NVIDIA GeForce GTX 690 Review: Ultra Expensive, Ultra Rare, Ultra Fastby Ryan Smith on May 3, 2012 9:00 AM EST
Traditionally dual-GPU cards have been a mixed bag. More often than not they have to sacrifice a significant amount of single-GPU performance in order to put two GPUs on a single card, and in the rare occasions where that tradeoff doesn’t happen there’s some other tradeoff such as a loud cooler or immense power consumption. NVIDIA told us that they could break this tradition and put two full GTX 680s on a single card, and that they could do that while making it quieter and less power consuming than a dual video card SLI setup. After going through our benchmarking process we can safely say that NVIDIA has met their goals.
From a gaming performance perspective we haven’t seen a dual-GPU card reach the performance of a pair of high-end cards in SLI/CF since the Radeon HD 4870X2 in 2008, so it’s quite refreshing to see someone get so close again 4 years later. The GTX 690 doesn’t quite reach the performance of the GTX 680 SLI, but it’s very, very close. Based on our benchmarks we’re looking at 95% of the performance of the GTX 680 SLI at 5760x1200 and 96% of the performance at 2560x1600. These are measurable differences, but only just. For all practical purposes the GTX 690 is a single card GTX 680 SLI – a single card GTX 680 SLI that consumes noticeably less power under load and is at least marginally quieter too.
With that said, this would typically be the part of the review where we would inject a well-placed recap of the potential downsides of multi-GPU technology; but in this case there’s really no need. Unlike the GTX 590 and unlike the GTX 295 NVIDIA is not making a performance tradeoff here compared to their single-GPU flagship card. When SLI works the GTX 690 is the fastest card out there, and when SLI doesn’t work the GTX 690 is still the fastest card out there. For the first time in a long time using a dual-GPU card doesn’t mean sacrificing single-GPU performance, and that’s a game changer.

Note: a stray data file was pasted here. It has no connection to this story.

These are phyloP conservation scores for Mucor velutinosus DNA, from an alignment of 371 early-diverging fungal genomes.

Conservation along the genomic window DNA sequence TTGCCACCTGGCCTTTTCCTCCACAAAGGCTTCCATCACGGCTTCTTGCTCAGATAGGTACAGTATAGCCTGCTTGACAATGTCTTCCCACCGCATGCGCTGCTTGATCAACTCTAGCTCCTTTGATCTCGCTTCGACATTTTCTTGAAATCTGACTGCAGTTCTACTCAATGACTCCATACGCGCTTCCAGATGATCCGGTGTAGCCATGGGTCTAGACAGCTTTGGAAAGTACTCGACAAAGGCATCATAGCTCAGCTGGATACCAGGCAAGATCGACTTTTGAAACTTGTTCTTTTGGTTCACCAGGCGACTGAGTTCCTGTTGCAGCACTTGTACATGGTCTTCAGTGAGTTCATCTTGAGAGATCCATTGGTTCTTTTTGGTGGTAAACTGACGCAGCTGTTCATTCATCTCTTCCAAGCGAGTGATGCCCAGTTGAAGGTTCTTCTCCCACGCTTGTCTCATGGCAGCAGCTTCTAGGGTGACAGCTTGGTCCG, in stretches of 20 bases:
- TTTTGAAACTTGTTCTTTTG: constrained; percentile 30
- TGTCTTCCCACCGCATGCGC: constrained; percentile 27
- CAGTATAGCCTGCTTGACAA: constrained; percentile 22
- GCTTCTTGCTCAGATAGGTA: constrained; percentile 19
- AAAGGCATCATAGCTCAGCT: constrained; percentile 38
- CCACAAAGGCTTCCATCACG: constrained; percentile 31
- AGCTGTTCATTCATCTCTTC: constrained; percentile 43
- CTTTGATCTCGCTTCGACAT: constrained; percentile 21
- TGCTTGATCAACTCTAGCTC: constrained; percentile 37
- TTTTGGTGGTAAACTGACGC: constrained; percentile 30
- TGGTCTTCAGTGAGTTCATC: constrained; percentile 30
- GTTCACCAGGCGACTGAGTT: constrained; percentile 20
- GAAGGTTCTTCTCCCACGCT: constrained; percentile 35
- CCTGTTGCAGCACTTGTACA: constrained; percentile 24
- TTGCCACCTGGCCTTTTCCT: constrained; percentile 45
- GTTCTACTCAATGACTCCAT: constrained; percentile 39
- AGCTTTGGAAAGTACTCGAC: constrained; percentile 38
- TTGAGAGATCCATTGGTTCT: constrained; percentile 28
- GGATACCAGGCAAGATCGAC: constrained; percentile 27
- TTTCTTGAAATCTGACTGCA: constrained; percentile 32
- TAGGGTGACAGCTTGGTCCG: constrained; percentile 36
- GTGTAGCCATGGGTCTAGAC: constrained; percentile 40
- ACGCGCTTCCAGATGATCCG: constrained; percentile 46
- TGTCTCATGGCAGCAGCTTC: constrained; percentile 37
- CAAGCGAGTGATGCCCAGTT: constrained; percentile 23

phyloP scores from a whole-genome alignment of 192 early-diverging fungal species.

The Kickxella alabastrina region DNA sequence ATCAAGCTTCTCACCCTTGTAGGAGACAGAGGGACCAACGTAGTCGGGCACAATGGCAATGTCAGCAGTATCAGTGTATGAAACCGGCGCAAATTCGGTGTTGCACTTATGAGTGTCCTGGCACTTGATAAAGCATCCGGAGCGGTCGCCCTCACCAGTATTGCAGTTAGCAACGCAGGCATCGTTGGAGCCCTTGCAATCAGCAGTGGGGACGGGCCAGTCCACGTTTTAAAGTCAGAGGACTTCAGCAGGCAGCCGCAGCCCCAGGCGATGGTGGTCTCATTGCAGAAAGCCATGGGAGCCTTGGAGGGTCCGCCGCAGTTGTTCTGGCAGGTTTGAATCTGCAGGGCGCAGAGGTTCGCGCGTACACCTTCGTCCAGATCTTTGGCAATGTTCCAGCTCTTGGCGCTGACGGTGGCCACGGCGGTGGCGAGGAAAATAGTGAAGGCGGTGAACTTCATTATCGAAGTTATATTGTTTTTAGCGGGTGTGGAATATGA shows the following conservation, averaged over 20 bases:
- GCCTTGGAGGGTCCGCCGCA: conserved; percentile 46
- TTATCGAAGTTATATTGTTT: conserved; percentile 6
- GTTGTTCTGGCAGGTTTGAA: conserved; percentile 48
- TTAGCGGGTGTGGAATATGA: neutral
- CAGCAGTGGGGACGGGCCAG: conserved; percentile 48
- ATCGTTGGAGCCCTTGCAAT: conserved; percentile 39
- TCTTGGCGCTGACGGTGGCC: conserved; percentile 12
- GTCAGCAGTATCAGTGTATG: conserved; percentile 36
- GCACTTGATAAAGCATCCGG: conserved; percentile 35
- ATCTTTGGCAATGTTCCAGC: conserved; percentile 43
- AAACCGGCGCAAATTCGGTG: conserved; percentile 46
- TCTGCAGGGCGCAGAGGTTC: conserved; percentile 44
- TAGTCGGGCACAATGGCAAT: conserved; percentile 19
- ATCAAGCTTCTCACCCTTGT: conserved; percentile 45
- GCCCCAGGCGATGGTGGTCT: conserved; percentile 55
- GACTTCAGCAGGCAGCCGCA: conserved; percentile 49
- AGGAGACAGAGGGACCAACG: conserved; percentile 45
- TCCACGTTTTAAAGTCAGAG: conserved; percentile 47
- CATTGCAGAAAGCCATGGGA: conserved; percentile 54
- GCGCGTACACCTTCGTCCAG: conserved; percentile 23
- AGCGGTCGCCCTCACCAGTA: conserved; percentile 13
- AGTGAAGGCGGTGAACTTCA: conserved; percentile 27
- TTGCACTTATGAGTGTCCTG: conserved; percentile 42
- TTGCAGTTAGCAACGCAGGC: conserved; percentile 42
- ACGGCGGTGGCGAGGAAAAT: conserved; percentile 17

At this point in time NVIDIA offers two different but compelling solutions for ultra-enthusiast performance; the GTX 690 and GTX 680 SLI, and they complement each other well. For most situations the GTX 690 is going to be the way to go thanks to its lower power consumption and lower noise levels, but for cases that need fully exhausting video cards the GTX 680 SLI can offer the same gaming performance at the same price. Unfortunately we’re going to have to put AMD out of the running here; as we’ve seen in games like Crysis and Metro the 7970 in Crossfire has a great deal of potential, but as it stands Crossfire is simply too broken overall to recommend.
The only real question I suppose is simply this: is the GTX 690 worthy of its $999 price tag? I don’t believe there’s any argument to be had with respect to whether the GTX 690 is worth getting over the GTX 680 SLI, as we’ve clearly answered that above. As a $999 card it doesn’t double the performance of the $499 GTX 680, but SLI has never offered quite that much of a performance boost. However at the same time SLI has almost always been good enough to justify the cost of another GPU if you must have performance better than what the fastest single GPU can provide, and this is one of those times.
Is $999 expensive? Absolutely. Is it worth it? If you’re gaming at 2560x1600 or 5760x1200, the GTX 690 is at least worth the consideration. You can certainly get by on less, but if you want 60fps or better and you want it with the same kind of ultra high quality single GPU cards can already deliver at 1920x1080, then you can’t do any better than the GTX 690.
Wrapping things up, there is one question left I feel like we still don’t have a good answer to: how much RAM a $999 card should have. NVIDIA went with a true equal for the GTX 680 SLI, right down to the 2GB of VRAM per GPU. Looking back at what happened to the Radeon HD 5970 and its 1GB of VRAM per GPU – we can’t even run our 5760x1200 benchmarks on it, let alone a couple of 2560x1600 benchmarks – I’m left uneasy. None of our benchmarks today seem to require more than 2GB of VRAM, but that much VRAM has been common in high-end cards since late 2010; the day will come when 2GB isn’t enough, and I'm left to wonder when. A GTX 690 with 4GB of VRAM per GPU would be practically future-proof, but with 2GB of VRAM NVIDIA is going to be cutting it close.